Much of what I’ve said above applies to NieR Automata (honestly, I was a little tempted to just copy-paste pieces of that review…), but as someone who played Automata first, it’s fascinating to see the inception of those ideas. Automata is big and refined, going further and deeper in the way it brought things like religion and gender into the existential question—it was, after all, a game that built upon the foundation of what came before. By contrast, Replicant is a little rougher, a little more experimental, and a little narrower in focus. And honestly? It’s better for it. For all the love I have for Automata, Replicant‘s more intimate, less pristine nature makes it hit that much harder.

If the genius of NieR Replicant is in how it subverts structure and expectation in service of a theme, the magic of it is in how, for all its heady philosophical musing, it always keeps humanity at its core. Its existentialist ideas could easily become dry and academic, but NieR weaves them through stories and characters that are beautiful, funny, bittersweet, flawed, fascinating, and deeply, deeply human.

NieR is, at heart, a story about a bunch of outcasts trying to find their places in a world that often wants nothing to do with them. It’s a game where your companions are a self-important talking book, a foul-mouthed woman who runs around in literal lingerie, and a flying skeleton, and where these details are the least interesting things about them. What’s far more noteworthy is how they relate to one another and respond to the world around them, and how much care the game takes in telling their stories—without judgement and without comment, just a raw, honest reflection on who they are as people and the inherent worth of their existence, regardless of how their world sees them.


This is true across the board, but Kainé—the aforementioned undergarment-wearing profanity queen—is an especially noteworthy example. She’s powerful, fragile, unbending, caring, scared, playful, heroic, cute, with all these different traits not just coexisting, but being different sides of the same die. She’s not powerful in spite of being fragile, or even really because of it, either; they’re just dimensions to a complex, human character.

Kainé is intersex, which is both a fundamental and crucial part of her character but also something that doesn’t really get talked about much directly because it’s not that relevant to what’s going on most of the time. It’s an important part of her identity, but it’s far from the entirety of who she is, and the nuance and care with which the script navigates that distinction is remarkable. Even the whole lingerie thing manages to come across without seeming sexualised, forced, or played for laughs; Kainé has her reasons for dressing the way she does, and they’re important to her, but not really that relevant to the story. Where any other game would turn it into a source of lewd humour, NieR just makes Kainé’s outfit another dimension to an incredibly multifaceted character.

There’s plenty of humour and levity, too. Yoko Taro’s always been fond of self-aware jokes and broken fourth walls, and NieR Replicant is no exception, but the greatest source of laughs is, once again, in the dynamics between the characters. The exchanges between Grimoire Weiss and Kainé, especially, are legendary: the combination of a prudish old tome doing a perfect Alan Rickman impression and a brash young woman with language so colourful it’d take George Carlin by surprise is a recipe for some truly hilarious moments.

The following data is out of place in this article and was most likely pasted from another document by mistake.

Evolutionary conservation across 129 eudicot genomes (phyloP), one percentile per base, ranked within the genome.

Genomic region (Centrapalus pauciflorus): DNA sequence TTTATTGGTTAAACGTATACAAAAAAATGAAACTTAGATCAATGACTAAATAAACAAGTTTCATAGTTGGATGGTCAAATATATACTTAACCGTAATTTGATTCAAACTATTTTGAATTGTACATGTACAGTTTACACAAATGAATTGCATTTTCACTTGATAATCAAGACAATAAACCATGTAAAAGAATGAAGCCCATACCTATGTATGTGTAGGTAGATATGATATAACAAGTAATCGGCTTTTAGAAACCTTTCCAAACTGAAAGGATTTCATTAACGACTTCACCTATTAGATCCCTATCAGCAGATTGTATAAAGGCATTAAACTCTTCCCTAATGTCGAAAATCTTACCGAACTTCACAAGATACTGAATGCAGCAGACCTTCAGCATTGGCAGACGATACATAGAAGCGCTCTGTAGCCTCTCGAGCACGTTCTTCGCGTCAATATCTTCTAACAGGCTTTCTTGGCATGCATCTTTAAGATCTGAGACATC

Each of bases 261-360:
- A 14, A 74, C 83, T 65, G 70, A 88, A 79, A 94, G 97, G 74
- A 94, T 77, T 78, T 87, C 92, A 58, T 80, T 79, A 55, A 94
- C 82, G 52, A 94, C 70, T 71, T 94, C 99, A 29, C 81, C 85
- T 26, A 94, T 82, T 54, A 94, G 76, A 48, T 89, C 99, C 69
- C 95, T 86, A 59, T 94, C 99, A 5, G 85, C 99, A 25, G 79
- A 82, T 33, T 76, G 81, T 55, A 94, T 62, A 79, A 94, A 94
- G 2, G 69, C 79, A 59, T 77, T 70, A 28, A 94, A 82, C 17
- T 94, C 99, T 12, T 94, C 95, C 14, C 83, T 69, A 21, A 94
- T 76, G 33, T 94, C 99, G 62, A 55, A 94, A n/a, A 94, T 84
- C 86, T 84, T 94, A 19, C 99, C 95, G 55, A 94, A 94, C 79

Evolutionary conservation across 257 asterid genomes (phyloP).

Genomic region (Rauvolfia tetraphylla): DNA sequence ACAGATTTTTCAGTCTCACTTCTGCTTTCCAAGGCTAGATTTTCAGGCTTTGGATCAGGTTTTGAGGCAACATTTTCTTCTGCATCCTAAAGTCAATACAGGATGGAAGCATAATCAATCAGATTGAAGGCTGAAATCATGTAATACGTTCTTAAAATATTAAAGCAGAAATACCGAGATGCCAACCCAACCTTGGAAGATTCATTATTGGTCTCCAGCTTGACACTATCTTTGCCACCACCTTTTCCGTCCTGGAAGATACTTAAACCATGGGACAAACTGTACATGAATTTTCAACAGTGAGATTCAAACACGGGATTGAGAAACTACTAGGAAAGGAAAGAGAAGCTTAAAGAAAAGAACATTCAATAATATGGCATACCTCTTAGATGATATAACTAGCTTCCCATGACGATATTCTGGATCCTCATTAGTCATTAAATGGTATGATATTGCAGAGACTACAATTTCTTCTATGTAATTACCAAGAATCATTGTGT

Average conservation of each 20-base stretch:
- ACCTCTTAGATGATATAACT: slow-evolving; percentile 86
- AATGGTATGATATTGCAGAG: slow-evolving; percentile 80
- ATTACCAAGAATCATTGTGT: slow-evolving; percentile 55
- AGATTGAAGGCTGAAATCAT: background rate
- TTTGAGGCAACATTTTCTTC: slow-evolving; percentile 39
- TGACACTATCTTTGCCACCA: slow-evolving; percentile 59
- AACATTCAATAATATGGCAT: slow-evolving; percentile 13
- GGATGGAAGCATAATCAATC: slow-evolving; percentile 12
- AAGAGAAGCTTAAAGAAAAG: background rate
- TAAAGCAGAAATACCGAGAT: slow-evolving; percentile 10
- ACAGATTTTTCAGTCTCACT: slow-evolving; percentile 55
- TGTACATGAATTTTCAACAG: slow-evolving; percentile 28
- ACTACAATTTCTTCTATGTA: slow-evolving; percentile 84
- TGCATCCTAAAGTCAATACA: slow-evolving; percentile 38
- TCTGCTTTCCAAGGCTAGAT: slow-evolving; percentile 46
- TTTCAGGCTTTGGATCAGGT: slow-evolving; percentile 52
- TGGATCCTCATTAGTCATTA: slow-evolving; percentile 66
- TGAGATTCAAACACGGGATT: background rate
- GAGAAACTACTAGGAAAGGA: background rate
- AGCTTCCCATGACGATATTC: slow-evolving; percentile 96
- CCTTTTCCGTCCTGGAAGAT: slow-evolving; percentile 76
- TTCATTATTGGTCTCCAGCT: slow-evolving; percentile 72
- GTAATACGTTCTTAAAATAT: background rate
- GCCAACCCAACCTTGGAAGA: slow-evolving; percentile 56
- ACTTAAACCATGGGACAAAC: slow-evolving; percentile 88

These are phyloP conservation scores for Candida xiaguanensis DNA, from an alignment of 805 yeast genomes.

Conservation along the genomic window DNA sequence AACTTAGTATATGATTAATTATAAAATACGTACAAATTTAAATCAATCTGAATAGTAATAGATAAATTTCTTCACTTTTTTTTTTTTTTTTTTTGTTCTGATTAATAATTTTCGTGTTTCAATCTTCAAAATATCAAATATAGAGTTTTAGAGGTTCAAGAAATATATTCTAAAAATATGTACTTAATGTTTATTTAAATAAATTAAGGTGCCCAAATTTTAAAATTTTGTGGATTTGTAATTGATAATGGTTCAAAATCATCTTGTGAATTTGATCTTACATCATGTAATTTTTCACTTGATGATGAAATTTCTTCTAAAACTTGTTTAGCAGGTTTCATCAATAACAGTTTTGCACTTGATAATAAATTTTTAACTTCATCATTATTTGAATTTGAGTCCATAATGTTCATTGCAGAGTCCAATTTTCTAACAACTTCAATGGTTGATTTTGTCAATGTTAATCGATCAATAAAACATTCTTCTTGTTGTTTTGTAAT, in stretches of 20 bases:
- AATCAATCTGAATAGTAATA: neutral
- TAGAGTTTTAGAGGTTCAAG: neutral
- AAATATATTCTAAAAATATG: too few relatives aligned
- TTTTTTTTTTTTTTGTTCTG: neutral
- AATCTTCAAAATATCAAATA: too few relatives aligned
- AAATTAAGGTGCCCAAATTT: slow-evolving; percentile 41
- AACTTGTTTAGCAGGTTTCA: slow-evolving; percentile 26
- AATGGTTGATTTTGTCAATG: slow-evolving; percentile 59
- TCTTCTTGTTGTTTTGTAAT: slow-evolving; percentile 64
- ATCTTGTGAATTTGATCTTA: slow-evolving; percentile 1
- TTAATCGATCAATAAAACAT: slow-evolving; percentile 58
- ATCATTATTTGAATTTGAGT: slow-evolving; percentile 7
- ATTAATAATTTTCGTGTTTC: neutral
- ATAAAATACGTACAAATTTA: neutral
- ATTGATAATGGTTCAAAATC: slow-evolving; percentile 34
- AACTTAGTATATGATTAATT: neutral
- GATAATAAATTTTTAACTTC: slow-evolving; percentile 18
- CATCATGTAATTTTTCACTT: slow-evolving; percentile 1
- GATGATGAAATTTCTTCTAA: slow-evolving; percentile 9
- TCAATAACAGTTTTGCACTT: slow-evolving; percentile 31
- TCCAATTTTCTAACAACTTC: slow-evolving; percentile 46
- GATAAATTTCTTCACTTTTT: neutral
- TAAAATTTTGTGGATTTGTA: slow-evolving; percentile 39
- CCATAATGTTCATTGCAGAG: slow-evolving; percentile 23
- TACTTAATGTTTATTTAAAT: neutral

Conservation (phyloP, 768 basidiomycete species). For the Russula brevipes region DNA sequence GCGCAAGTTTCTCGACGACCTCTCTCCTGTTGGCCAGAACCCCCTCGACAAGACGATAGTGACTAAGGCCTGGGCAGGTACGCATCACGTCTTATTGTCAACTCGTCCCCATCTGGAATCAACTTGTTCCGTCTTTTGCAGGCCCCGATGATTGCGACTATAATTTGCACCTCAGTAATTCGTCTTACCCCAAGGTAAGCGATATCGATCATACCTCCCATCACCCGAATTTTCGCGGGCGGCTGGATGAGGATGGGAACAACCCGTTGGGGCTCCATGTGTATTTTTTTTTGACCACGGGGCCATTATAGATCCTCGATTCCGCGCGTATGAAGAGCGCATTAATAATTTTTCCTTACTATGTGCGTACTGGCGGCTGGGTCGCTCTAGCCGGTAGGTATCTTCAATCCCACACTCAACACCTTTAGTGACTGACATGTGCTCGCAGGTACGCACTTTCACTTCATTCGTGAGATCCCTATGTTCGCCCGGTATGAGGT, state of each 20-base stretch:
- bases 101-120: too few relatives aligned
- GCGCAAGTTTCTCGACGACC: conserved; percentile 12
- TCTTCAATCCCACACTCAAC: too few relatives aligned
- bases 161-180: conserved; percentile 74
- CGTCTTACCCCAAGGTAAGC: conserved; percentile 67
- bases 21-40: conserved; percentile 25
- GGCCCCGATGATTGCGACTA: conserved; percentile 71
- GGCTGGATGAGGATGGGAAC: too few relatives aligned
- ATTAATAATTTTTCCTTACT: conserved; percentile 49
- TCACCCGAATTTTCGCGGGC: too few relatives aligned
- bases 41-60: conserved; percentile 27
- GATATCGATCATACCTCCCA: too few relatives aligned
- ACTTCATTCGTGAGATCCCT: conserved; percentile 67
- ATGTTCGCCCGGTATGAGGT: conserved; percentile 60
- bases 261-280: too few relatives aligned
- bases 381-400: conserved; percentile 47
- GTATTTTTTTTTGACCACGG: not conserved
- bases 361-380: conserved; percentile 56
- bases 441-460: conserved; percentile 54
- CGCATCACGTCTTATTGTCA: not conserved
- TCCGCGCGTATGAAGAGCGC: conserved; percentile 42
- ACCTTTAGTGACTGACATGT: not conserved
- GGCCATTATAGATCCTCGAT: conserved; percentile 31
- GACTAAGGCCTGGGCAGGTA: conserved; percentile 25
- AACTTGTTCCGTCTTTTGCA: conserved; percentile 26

NieR Replicant ver.1.22474487139…_20210421003020

It’s a beautiful thing to witness, made all the more so for Keiichi Okabe’s stunning score. The atmosphere it creates adds so much to every moment of the game, from the excitement of a big boss battle to a quiet heart-to-heart between characters. The world of NieR is a desolate one, the last vestige of a dying planet, and necessarily barren because of that—but the richness of the music brings texture and meaning to even something as seemingly mundane as trekking back and forth across a desert.

Thankfully, NieR Replicant ver.1.22474487139… hasn’t tried to “fix” this setting, despite the common criticism of the original for being too brown and lifeless. That mood is kept fully intact here, but with increased draw distances, improved textures, and other such technical improvements making those sparse landscapes that much more impressive and impactful. The character models are much more detailed this time around, letting their personalities shine through even more, and a more refined combat system tidies up the clunkiness of the original, bringing it closer to NieR Automata

Between bonus dungeons, new costumes, and additional story elements, there’s plenty of new stuff for old NieR fans to enjoy, too. It’s mostly superficial but welcome stuff, with some Automata tie-ins being a particular delight, but there’s one other little extra that brings a lot to the table in terms of the whole NieR storyline and the ideas it encompasses. I’ll say no more than that, but know that it’s something to look forward to.

The original NieR was a masterpiece, even if a middling critical reception and commercial struggles meant too few people got to enjoy and appreciate it. With NieR Replicant ver.1.22474487139…, it finally gets a second chance at the acclaim it deserves, at a time when the world’s much more receptive to Yoko Taro’s particular style, and with all the improvements that this version upgrade brings. Automata will always have a special place in my heart as the game that introduced me to NieR, but Replicant—with its narrower focus, with its raw energy, with its humanity, with Kainé—might just have taken the crown.

Score: 5 stars

Title: NieR Replicant ver.1.22474487139…
Developer: Square Enix, ToyLogic
Publisher: Square Enix

Platforms: PlayStation 4 (reviewed), Xbox One, and PC (Steam)
Release date: 23 April 2021

A review copy was provided to Shindig by the publisher.


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About Author

Matthew is a writer based in Wellington. He loves all things pop culture, and is fascinated by its place in history and the wider social context.